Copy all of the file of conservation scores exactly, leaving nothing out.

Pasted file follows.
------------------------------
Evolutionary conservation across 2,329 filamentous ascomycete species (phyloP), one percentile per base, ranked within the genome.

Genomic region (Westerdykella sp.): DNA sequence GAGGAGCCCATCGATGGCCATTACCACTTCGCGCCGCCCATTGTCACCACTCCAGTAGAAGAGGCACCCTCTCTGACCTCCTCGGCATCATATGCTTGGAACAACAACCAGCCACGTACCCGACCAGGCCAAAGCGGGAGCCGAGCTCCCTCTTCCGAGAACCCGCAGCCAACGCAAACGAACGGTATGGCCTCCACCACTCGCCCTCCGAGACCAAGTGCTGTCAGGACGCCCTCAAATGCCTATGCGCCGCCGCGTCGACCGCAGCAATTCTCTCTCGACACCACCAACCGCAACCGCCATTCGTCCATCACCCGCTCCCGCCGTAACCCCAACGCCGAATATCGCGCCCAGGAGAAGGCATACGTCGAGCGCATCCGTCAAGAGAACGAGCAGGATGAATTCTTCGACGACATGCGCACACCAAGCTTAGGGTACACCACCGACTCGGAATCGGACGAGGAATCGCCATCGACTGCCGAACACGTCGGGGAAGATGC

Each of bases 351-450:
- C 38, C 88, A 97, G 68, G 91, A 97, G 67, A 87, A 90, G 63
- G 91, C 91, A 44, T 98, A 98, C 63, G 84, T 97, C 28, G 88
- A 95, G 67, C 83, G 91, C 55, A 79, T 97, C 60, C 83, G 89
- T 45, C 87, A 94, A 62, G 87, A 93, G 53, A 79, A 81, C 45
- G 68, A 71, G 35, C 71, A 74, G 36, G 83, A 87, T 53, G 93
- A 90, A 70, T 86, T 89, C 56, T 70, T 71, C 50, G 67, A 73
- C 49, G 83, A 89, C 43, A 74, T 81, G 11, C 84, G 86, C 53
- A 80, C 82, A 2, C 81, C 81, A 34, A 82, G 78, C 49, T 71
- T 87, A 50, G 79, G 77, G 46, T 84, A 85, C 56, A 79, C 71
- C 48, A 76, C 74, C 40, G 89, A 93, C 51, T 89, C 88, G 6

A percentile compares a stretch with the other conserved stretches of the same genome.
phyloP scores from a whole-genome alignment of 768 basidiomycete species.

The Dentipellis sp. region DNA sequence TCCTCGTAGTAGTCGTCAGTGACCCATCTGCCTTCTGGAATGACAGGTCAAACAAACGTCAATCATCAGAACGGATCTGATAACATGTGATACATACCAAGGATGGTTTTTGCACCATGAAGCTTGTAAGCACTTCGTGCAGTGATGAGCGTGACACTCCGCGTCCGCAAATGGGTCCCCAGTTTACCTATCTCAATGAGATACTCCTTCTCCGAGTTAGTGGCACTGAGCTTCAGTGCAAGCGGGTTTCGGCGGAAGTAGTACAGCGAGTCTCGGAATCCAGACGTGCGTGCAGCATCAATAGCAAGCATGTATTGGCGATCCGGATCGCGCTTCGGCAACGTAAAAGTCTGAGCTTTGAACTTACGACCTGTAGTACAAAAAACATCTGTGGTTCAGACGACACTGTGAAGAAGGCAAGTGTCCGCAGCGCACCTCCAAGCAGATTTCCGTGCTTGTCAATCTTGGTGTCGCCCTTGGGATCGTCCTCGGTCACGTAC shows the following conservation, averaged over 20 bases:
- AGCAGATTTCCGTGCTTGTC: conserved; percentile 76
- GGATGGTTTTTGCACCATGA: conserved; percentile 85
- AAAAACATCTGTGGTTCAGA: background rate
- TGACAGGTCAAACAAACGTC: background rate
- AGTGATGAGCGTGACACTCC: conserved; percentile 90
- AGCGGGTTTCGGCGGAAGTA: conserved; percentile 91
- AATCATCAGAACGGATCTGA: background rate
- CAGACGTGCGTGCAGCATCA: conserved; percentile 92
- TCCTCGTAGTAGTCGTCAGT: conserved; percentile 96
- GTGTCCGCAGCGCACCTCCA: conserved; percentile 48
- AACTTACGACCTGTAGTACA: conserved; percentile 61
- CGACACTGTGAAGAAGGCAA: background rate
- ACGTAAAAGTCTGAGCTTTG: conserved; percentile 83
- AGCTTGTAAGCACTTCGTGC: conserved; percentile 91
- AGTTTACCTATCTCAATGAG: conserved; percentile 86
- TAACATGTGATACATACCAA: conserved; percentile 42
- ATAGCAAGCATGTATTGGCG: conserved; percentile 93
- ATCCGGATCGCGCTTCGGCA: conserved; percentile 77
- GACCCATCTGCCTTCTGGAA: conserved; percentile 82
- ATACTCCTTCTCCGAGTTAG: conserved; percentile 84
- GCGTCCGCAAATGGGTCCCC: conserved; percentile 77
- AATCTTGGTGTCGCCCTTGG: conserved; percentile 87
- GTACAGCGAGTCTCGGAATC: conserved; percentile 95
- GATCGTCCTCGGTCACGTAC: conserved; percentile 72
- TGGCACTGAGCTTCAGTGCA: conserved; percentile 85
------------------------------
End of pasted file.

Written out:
Evolutionary conservation across 2,329 filamentous ascomycete species (phyloP), one percentile per base, ranked within the genome.

Genomic region (Westerdykella sp.): DNA sequence GAGGAGCCCATCGATGGCCATTACCACTTCGCGCCGCCCATTGTCACCACTCCAGTAGAAGAGGCACCCTCTCTGACCTCCTCGGCATCATATGCTTGGAACAACAACCAGCCACGTACCCGACCAGGCCAAAGCGGGAGCCGAGCTCCCTCTTCCGAGAACCCGCAGCCAACGCAAACGAACGGTATGGCCTCCACCACTCGCCCTCCGAGACCAAGTGCTGTCAGGACGCCCTCAAATGCCTATGCGCCGCCGCGTCGACCGCAGCAATTCTCTCTCGACACCACCAACCGCAACCGCCATTCGTCCATCACCCGCTCCCGCCGTAACCCCAACGCCGAATATCGCGCCCAGGAGAAGGCATACGTCGAGCGCATCCGTCAAGAGAACGAGCAGGATGAATTCTTCGACGACATGCGCACACCAAGCTTAGGGTACACCACCGACTCGGAATCGGACGAGGAATCGCCATCGACTGCCGAACACGTCGGGGAAGATGC

Each of bases 351-450:
- C 38, C 88, A 97, G 68, G 91, A 97, G 67, A 87, A 90, G 63
- G 91, C 91, A 44, T 98, A 98, C 63, G 84, T 97, C 28, G 88
- A 95, G 67, C 83, G 91, C 55, A 79, T 97, C 60, C 83, G 89
- T 45, C 87, A 94, A 62, G 87, A 93, G 53, A 79, A 81, C 45
- G 68, A 71, G 35, C 71, A 74, G 36, G 83, A 87, T 53, G 93
- A 90, A 70, T 86, T 89, C 56, T 70, T 71, C 50, G 67, A 73
- C 49, G 83, A 89, C 43, A 74, T 81, G 11, C 84, G 86, C 53
- A 80, C 82, A 2, C 81, C 81, A 34, A 82, G 78, C 49, T 71
- T 87, A 50, G 79, G 77, G 46, T 84, A 85, C 56, A 79, C 71
- C 48, A 76, C 74, C 40, G 89, A 93, C 51, T 89, C 88, G 6

A percentile compares a stretch with the other conserved stretches of the same genome.
phyloP scores from a whole-genome alignment of 768 basidiomycete species.

The Dentipellis sp. region DNA sequence TCCTCGTAGTAGTCGTCAGTGACCCATCTGCCTTCTGGAATGACAGGTCAAACAAACGTCAATCATCAGAACGGATCTGATAACATGTGATACATACCAAGGATGGTTTTTGCACCATGAAGCTTGTAAGCACTTCGTGCAGTGATGAGCGTGACACTCCGCGTCCGCAAATGGGTCCCCAGTTTACCTATCTCAATGAGATACTCCTTCTCCGAGTTAGTGGCACTGAGCTTCAGTGCAAGCGGGTTTCGGCGGAAGTAGTACAGCGAGTCTCGGAATCCAGACGTGCGTGCAGCATCAATAGCAAGCATGTATTGGCGATCCGGATCGCGCTTCGGCAACGTAAAAGTCTGAGCTTTGAACTTACGACCTGTAGTACAAAAAACATCTGTGGTTCAGACGACACTGTGAAGAAGGCAAGTGTCCGCAGCGCACCTCCAAGCAGATTTCCGTGCTTGTCAATCTTGGTGTCGCCCTTGGGATCGTCCTCGGTCACGTAC shows the following conservation, averaged over 20 bases:
- AGCAGATTTCCGTGCTTGTC: conserved; percentile 76
- GGATGGTTTTTGCACCATGA: conserved; percentile 85
- AAAAACATCTGTGGTTCAGA: background rate
- TGACAGGTCAAACAAACGTC: background rate
- AGTGATGAGCGTGACACTCC: conserved; percentile 90
- AGCGGGTTTCGGCGGAAGTA: conserved; percentile 91
- AATCATCAGAACGGATCTGA: background rate
- CAGACGTGCGTGCAGCATCA: conserved; percentile 92
- TCCTCGTAGTAGTCGTCAGT: conserved; percentile 96
- GTGTCCGCAGCGCACCTCCA: conserved; percentile 48
- AACTTACGACCTGTAGTACA: conserved; percentile 61
- CGACACTGTGAAGAAGGCAA: background rate
- ACGTAAAAGTCTGAGCTTTG: conserved; percentile 83
- AGCTTGTAAGCACTTCGTGC: conserved; percentile 91
- AGTTTACCTATCTCAATGAG: conserved; percentile 86
- TAACATGTGATACATACCAA: conserved; percentile 42
- ATAGCAAGCATGTATTGGCG: conserved; percentile 93
- ATCCGGATCGCGCTTCGGCA: conserved; percentile 77
- GACCCATCTGCCTTCTGGAA: conserved; percentile 82
- ATACTCCTTCTCCGAGTTAG: conserved; percentile 84
- GCGTCCGCAAATGGGTCCCC: conserved; percentile 77
- AATCTTGGTGTCGCCCTTGG: conserved; percentile 87
- GTACAGCGAGTCTCGGAATC: conserved; percentile 95
- GATCGTCCTCGGTCACGTAC: conserved; percentile 72
- TGGCACTGAGCTTCAGTGCA: conserved; percentile 85